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Biology Professor Paul Ehrlich's 1968 book, "The Population Bomb," took America and the world by storm. The apocalyptic vision based of population outgrowing its resources appeared to make inherent sense.
17 min ago   The New York Times - Retro Report
Blog Post
How do you collect public comments on a web-based PDF planning document? It should be simple. But it isn't. Blog Post
15 hours ago   By Chris Steins
The writing is on the wall for what's left of the coal industry.
16 hours ago   Fusion
It was a beautiful weekend to hit the streets of Pittsburgh—and many did, for the Open Streets Pittsburgh event and the debut of Pittsburgh Bike Share.
17 hours ago   Pittsburg Post-Gazette
We're all familiar with the now ubiquitous Kickstarter campaigns, but what about some other tools to help crowdfund local retail and development?
18 hours ago   Community Builders
Improvements funded by the developer of the 73-story Wilshire Grand project will make Downtown Los Angeles' main thoroughfare a better place to walk, bike, and use public transit.
19 hours ago   Urbanize LA
If Lee has his way, San Francisco will join other cities like New York, Chicago, and Washington, D.C. by employing speed cameras to issue citations to offending motorists in school zones. But first he needs to find a legislator to draft a bill.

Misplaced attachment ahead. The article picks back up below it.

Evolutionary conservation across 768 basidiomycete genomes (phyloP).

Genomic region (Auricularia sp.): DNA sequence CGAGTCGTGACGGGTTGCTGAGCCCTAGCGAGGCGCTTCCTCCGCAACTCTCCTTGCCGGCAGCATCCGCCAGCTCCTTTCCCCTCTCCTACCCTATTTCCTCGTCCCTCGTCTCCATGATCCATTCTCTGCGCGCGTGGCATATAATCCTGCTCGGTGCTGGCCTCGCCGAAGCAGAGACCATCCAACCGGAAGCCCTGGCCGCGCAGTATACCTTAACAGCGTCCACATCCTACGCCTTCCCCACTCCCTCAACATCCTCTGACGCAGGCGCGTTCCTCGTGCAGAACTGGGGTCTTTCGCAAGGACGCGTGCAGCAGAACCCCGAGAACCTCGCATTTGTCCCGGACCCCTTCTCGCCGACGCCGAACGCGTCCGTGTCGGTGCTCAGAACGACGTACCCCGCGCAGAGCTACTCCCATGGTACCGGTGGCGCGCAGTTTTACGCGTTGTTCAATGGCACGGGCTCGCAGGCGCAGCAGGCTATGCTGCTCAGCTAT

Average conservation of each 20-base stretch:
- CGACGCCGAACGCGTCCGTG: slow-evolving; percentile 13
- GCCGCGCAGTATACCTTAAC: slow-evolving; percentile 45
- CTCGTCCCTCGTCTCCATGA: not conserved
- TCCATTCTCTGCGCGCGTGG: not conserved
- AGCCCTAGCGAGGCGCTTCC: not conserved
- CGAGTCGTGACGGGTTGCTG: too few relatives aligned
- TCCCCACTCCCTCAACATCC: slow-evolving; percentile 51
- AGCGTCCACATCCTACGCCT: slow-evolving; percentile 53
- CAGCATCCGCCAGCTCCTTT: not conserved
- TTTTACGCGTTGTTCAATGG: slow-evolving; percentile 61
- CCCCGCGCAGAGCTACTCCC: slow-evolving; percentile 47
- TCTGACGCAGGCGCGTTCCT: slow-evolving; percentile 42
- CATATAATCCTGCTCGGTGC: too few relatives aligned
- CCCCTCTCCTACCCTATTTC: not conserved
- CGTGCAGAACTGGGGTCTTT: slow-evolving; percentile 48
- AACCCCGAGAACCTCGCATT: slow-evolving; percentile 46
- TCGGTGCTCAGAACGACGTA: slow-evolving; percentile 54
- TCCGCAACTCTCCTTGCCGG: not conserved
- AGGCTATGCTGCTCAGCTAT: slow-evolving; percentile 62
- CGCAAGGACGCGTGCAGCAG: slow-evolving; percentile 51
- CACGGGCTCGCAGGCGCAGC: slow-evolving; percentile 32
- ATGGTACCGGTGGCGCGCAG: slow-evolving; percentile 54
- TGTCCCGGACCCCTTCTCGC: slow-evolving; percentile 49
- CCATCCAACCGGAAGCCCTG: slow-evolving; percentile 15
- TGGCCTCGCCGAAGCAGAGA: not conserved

20 hours ago   San Francisco Chronicle
In exchange for the approval to build One Vanderbilt, a 63-story office tower adjacent to Grand Central Terminal, the developer will give the MTA $220 million for upgrades to entrances of the Metro-North Railroad and the terminal's subway entrances.
21 hours ago   The New York Times - N.Y. / Region
A new study indicates that the safest urban streets have lanes that measure 10-10.5 feet wide. Narrower and wider lanes have higher crash frequencies, and wider lanes have higher crash severity.
22 hours ago   Streetsblog USA
Blog Post
Common planning practices create automobile-dependent communities where driving is convenient and other forms of travel are inefficient. It's time to recognize the value of transportation diversity. Blog Post
23 hours ago   By Todd Litman
According to an ACEEE report, Boston currently leads the way, with New York, Washington, DC, and San Francisco not far behind. Los Angeles, Washington, and Chicago show the most improvement since 2013.
Yesterday   American Council for an Energy-Efficient Economy